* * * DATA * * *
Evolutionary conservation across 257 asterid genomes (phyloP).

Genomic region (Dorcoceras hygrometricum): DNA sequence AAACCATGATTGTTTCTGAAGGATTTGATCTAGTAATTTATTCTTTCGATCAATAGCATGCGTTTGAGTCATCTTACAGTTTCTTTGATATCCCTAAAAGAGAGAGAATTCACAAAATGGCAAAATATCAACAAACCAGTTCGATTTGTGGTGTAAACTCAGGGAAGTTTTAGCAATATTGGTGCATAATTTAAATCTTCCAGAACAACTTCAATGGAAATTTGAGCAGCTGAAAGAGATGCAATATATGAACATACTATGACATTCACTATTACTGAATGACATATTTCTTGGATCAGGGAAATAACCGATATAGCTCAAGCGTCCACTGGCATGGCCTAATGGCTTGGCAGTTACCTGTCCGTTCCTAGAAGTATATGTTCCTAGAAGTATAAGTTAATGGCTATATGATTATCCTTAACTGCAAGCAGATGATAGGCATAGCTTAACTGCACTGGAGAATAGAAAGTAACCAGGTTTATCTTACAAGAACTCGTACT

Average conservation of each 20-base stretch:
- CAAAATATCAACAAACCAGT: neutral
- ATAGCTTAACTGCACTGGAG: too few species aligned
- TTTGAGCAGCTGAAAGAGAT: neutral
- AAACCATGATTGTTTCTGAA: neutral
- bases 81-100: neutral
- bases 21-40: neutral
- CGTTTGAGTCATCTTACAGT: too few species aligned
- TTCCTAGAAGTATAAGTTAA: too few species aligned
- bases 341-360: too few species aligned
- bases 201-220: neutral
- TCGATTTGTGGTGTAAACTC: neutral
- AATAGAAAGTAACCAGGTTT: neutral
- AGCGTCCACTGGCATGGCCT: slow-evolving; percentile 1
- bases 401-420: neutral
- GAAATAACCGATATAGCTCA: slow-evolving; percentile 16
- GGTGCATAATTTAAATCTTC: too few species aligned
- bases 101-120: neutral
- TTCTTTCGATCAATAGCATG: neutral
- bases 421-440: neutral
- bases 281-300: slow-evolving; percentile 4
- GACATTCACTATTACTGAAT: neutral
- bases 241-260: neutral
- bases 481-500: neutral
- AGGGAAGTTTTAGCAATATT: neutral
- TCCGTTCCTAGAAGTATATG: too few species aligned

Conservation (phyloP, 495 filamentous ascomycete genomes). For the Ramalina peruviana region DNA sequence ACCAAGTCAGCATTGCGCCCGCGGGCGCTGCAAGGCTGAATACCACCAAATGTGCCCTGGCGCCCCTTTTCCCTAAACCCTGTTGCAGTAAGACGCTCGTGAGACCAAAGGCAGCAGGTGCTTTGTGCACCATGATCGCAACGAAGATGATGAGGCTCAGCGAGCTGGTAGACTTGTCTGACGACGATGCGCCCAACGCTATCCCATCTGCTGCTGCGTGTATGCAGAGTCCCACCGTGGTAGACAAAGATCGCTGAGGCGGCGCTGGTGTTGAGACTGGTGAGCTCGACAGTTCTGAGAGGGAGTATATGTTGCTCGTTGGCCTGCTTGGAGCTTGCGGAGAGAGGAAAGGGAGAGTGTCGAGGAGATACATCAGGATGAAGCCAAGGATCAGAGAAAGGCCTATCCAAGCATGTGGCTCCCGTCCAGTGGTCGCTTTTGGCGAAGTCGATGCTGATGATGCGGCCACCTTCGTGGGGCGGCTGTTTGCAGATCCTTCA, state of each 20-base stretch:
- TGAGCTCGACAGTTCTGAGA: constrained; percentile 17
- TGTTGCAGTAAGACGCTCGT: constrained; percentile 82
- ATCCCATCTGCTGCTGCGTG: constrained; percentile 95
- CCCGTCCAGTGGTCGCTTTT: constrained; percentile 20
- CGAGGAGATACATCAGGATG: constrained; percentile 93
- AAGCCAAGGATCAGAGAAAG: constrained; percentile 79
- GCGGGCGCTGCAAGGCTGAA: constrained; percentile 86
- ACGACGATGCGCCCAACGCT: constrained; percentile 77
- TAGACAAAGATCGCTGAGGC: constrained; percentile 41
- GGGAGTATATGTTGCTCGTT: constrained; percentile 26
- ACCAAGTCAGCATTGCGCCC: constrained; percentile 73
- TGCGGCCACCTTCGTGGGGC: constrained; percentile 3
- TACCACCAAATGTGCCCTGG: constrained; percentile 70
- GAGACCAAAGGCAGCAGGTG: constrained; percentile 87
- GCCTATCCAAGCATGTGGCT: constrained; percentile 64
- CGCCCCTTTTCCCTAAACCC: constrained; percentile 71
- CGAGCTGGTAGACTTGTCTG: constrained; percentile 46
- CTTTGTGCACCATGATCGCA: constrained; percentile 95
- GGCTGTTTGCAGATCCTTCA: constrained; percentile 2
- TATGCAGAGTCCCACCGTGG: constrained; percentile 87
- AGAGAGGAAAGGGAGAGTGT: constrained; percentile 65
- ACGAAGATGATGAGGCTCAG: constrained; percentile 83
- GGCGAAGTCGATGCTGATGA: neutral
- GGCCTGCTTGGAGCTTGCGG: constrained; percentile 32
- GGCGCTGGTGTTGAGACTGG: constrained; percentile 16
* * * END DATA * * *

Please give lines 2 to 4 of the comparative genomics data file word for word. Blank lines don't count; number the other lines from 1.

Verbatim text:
Genomic region (Dorcoceras hygrometricum): DNA sequence AAACCATGATTGTTTCTGAAGGATTTGATCTAGTAATTTATTCTTTCGATCAATAGCATGCGTTTGAGTCATCTTACAGTTTCTTTGATATCCCTAAAAGAGAGAGAATTCACAAAATGGCAAAATATCAACAAACCAGTTCGATTTGTGGTGTAAACTCAGGGAAGTTTTAGCAATATTGGTGCATAATTTAAATCTTCCAGAACAACTTCAATGGAAATTTGAGCAGCTGAAAGAGATGCAATATATGAACATACTATGACATTCACTATTACTGAATGACATATTTCTTGGATCAGGGAAATAACCGATATAGCTCAAGCGTCCACTGGCATGGCCTAATGGCTTGGCAGTTACCTGTCCGTTCCTAGAAGTATATGTTCCTAGAAGTATAAGTTAATGGCTATATGATTATCCTTAACTGCAAGCAGATGATAGGCATAGCTTAACTGCACTGGAGAATAGAAAGTAACCAGGTTTATCTTACAAGAACTCGTACT

Average conservation of each 20-base stretch:
- CAAAATATCAACAAACCAGT: neutral